Container gardening is a fun and exciting way to enjoy gardening in a limited space or in areas where we would not otherwise be able to plant.
Think Big! When it comes to growing plants in pots, the larger the container, the better. Starting plants in larger containers will result in healthier root systems, less watering, and will produce more flowers and healthier foliage. If you plan to use window boxes, keep in mind that their relatively shallow depths will cause your plants to dry out faster than they would in a deep container. One way to get around this potential problem is to fill your window boxes with plants that use less water, such as Geraniums, Ivies, Grasses, Scaevola, and Osteospermum. For the best results be sure to choose plants with similar needs and habits (don’t mix a plant that likes it hot and dry with one that needs shade and lots of water. Place your plants in the container at the same depth they were in their original container and be careful not to overcrowd the plants. This will cause problems as the plants grow and fill out.
Water There is no set formula for watering. The best indication that it’s time to water is when the potting soil just beneath the surface feels dry. In hotter weather, this could mean watering every day, or as little as once a week during cooler temperatures. For the Minnesota hot summer days, try “Soil Moist” for better moisture retention (available in Wagner’s fertilizer section). The correct way to water is to gently drench your plant until you see a trickle of moisture coming out of the drain hole. As you get to know your plants, you’ll develop a “feel” for how much water they need. It’s important that you don’t allow a container to dry out completely as this can cause the plants to wilt, delay flowering and ultimately die. Too much water, however, can cause root rot.
Fertilizer Plants get many nutrients from the soil and use their roots to break down minerals found in the soil. These nutrients and minerals are not always available in containers. Because containers need to be watered more often, nutrients tend to be leached out of the soil and therefore need to be added more frequently. For best results, we recommend using both time release and water-soluble fertilizers. While many people think that time release fertilizers react to water, it’s actually heat that causes the capsules to release their nutrients. As a result, plants get food when they need it most – during those hot summer days. If you’re potting up your own containers, add some time-release plant food to your potting soil. Weekly feedings with a product such as Miracle Grow or Bloom Pluscan assure you of having a healthy, productive container garden.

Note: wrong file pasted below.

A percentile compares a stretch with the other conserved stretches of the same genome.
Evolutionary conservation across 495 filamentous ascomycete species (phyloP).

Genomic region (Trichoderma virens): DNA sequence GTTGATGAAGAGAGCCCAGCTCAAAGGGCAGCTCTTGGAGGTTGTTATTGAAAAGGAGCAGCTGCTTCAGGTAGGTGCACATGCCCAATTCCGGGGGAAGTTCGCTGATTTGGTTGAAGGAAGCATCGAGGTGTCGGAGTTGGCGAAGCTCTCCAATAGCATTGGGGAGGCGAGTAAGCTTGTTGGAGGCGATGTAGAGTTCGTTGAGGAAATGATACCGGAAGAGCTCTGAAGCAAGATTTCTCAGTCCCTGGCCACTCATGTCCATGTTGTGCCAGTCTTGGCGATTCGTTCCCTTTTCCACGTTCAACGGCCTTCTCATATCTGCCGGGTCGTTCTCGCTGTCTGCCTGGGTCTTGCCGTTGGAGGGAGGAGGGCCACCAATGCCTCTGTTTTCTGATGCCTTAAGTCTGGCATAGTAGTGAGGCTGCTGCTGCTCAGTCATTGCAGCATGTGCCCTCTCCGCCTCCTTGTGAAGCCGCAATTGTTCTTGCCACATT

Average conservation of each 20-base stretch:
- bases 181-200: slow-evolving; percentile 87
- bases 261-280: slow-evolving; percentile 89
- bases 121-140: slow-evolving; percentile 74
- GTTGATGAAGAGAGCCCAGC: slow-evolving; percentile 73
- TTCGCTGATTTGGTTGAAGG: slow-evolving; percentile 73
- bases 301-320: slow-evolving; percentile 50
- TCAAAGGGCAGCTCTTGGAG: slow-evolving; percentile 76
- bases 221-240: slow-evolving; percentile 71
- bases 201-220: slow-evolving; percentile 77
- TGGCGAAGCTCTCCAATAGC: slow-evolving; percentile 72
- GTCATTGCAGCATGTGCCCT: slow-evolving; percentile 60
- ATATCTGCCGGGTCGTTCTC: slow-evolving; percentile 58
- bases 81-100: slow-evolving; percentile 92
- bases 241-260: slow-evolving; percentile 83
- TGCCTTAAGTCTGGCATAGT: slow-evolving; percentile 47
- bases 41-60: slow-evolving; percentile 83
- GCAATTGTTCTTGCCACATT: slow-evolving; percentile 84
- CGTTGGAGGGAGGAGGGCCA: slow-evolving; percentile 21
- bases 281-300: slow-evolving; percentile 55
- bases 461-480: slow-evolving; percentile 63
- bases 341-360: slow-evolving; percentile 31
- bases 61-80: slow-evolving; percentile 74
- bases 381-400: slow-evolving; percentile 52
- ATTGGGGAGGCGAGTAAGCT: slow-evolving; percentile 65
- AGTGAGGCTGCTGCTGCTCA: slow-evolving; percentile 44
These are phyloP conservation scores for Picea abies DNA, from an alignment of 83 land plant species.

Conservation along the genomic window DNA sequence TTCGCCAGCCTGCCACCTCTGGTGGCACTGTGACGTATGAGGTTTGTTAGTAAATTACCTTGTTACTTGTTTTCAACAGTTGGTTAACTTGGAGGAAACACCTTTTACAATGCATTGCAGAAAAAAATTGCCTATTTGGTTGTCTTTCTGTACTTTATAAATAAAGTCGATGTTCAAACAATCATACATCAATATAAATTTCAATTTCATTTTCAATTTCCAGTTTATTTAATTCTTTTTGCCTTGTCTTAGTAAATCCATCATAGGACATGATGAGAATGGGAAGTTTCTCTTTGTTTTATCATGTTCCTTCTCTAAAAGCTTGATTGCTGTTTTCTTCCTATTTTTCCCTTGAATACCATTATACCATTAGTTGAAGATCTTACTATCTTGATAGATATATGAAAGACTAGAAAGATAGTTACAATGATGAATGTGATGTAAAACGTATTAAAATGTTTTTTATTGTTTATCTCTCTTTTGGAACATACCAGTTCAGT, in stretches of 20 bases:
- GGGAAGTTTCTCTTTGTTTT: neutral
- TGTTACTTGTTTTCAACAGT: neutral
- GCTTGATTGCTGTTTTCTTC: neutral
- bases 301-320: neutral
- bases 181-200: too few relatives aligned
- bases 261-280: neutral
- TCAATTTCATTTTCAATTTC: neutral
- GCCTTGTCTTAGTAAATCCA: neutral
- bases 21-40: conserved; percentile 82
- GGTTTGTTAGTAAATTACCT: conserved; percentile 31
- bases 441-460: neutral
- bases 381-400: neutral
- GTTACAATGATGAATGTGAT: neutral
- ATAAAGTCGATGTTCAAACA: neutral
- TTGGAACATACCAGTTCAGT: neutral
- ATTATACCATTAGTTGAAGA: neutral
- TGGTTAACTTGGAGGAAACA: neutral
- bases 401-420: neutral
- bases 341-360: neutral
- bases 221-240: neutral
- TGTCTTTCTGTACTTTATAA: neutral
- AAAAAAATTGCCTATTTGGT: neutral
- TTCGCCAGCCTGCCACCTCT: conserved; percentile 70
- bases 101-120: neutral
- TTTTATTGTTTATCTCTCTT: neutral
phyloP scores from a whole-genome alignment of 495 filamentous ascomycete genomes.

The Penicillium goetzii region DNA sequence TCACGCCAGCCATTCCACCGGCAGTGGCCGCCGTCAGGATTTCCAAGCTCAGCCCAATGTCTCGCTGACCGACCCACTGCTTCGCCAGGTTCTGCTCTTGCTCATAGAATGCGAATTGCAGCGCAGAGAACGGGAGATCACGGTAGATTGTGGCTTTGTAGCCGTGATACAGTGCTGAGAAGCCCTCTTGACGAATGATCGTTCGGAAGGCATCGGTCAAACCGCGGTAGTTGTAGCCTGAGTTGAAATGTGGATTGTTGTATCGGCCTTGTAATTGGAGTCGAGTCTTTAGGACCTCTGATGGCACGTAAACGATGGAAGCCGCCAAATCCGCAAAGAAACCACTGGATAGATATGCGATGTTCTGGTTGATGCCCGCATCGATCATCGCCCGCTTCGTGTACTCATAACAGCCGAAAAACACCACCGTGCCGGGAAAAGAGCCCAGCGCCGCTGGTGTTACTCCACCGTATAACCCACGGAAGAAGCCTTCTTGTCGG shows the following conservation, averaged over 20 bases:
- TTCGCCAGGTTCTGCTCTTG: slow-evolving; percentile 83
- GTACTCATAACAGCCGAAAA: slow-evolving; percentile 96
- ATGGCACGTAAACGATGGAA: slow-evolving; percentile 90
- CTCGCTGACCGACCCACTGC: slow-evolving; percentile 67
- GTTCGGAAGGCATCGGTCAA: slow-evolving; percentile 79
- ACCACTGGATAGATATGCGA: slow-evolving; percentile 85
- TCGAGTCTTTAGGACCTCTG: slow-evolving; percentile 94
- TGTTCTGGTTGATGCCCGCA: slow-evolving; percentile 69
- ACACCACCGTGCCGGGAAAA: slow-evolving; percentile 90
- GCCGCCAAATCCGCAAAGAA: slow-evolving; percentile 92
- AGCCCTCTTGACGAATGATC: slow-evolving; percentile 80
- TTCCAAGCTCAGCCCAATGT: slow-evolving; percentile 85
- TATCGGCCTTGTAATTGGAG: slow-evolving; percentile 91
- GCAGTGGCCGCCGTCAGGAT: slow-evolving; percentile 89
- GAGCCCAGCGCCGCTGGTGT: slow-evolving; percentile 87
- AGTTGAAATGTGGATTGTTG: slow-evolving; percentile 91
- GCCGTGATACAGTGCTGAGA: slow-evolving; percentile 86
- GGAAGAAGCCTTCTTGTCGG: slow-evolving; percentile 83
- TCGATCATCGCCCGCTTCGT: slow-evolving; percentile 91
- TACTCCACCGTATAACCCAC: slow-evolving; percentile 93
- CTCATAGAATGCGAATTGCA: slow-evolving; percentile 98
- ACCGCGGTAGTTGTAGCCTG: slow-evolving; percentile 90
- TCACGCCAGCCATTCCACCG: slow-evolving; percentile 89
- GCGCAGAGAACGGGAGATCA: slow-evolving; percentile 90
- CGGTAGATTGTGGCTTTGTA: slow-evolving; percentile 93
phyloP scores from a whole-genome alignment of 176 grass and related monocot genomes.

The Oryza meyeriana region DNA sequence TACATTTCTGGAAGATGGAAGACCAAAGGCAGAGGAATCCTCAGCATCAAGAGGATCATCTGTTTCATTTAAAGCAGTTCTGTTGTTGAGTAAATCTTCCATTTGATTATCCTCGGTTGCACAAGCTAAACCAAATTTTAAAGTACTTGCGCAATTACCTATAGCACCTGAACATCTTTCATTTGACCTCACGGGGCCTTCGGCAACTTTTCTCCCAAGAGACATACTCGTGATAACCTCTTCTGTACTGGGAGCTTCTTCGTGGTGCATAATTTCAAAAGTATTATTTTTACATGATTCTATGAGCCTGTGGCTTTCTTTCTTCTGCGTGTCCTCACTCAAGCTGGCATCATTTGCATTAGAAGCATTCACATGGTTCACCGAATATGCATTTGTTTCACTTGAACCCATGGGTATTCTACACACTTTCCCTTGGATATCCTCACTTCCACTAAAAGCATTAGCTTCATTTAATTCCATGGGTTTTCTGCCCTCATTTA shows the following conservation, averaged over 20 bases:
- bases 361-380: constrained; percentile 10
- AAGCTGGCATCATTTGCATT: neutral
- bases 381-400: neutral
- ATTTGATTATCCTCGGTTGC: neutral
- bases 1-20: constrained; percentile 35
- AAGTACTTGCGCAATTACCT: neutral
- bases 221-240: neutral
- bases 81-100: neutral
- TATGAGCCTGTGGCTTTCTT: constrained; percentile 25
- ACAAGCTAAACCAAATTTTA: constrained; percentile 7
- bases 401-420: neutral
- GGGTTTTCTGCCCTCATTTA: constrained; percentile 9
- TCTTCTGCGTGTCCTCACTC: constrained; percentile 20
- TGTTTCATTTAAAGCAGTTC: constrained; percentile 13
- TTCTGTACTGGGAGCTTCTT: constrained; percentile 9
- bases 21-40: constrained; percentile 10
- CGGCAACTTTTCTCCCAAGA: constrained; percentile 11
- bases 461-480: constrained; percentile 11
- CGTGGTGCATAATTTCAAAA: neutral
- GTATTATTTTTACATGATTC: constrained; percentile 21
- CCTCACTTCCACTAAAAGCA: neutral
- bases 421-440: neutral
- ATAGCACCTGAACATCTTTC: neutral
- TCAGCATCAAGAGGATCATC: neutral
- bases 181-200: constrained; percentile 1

Soil The dirt in your garden beds may be great for growing plants in the ground, but plants in pots are a different matter. When used in a container, even the best garden soil has a tendency to settle and harden – a condition that stunts root growth. Garden soil also contains a certain percentage of insect larvae, weed seeds, and harmful spores. On the other hand, a prepared potting soil such as Wagner’s custom potting mix, is specially formulated for potted plants and contains a mix of sterilized peat moss and perlite that provides the correct levels of aeration and water retention. If you are using an extra large container and want some additional weight, fill the bottom of the container with a layer of gravel/sand before adding the potting soil. The gravel will also improve drainage in the pot or pot feet can be used to keep the drainage holes open.
Care & Maintenance
Container Placement Be careful to choose your plants for the area where the pot will be placed. Containers near a wall or fence or sitting on a step or deck may become much hotter than you first think. A hanging container on the corner will be subject to greater wind gusts. Protect your containers from extreme conditions and be aware of their special needs. Also, because the container itself absorbs the suns rays and heats up, potted plants tend to dry out faster and grow faster than those planted in the ground.